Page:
There is only one problem: it appears that these long-passed-down accounts of the heat in Havana that day, including mine, are wrong. Arly Allen, in his recent biography of Jess Willard, matter-of-factly states that the temperature may have reached 70 by the end of the fight. He cites multiple sources, including the National Police Gazette, which describes how “overcoats were in evidence” amid a “chilly wind,” and sportswriter Frank G. Menke’s story for the Kansas City Post, in which he describes the day as “partly cloudy and cool.” Allen’s trump card, though, is The Havana Daily Post, which, on April 6, 1915, recorded the previous day’s weather: high temperature, 70.7 degrees; low, 59, with a 20-mph northerly wind. It’s hard to think of a more authoritative source for the weather in Havana on April 5 than a Havana newspaper from April 6. (On the film, we can see many spectators in jackets, which would suggest that it wasn't torridly hot, in contrast with, say, the Dempsey-Willard film, where most of the men appear to be in shirtsleeves, though some keep their jackets on. I wouldn't put too much stock in what people wore, though, since this was a much more formal age. Look at all the jackets at the Sullivan-Kilrain fight in 1889, in what was described as furnace-like conditions. Propriety trumped comfort in those bygone days.)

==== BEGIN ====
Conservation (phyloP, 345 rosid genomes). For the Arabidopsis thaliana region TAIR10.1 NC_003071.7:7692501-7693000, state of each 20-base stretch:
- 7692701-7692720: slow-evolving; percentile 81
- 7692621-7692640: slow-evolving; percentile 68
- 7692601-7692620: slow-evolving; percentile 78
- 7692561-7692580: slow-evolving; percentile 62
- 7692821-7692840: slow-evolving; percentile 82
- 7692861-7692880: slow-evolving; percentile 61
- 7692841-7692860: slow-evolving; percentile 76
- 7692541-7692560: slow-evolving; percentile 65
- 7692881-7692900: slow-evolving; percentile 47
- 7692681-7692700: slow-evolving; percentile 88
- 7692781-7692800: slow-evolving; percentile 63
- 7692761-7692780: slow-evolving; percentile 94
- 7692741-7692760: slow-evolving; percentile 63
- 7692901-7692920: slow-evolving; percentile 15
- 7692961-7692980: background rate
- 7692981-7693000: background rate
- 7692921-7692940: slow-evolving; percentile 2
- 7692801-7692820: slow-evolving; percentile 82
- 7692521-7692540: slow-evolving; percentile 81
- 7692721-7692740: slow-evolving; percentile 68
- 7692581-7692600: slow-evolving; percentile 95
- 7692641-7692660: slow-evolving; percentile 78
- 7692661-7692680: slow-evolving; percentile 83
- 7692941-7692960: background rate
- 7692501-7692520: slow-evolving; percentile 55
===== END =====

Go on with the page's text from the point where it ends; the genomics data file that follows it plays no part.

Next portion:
The 105-degree figure seems to have originated with Damon Runyon, who covered Johnson vs. Willard for the Baltimore American, and whose dispatch Ward cites. I haven’t found the original, but it’s striking to me how Ward paraphrases it. “By one o’clock,” Ward writes, “when the contest was scheduled to begin, the ringside temperature would be nearing 105 degrees, Runyon reported.” It’s odd that Ward doesn’t quote Runyon verbatim; “would be nearing” are Ward’s words, not Runyon’s. The phrase sounds like the provisional language someone might use who is writing his column (or part of his column) before the event, as reporters sometimes did; they might try to do some scene-setting beforehand so that they had a framework in place when it came time to describe the actual event. But even if this is what Runyon was doing, where did he get the idea that it would be so hot? (Was he really in Havana?) Runyon was a famous raconteur and spinner of tales (including Guys and Dolls); his newspaper writing was known for its flair and color (he dubbed Dempsey the Manassa Mauler and James J. Braddock the Cinderella Man). Perhaps he took liberties for dramatic effect. He was writing, after all, in a time when hyperbole was like mother’s milk to newspapermen, and exaggerations much harder to falsify than they are for readers today, with all of our technological tools. Unless they were in Havana themselves, readers back then would have had little reason to question what Runyon told them.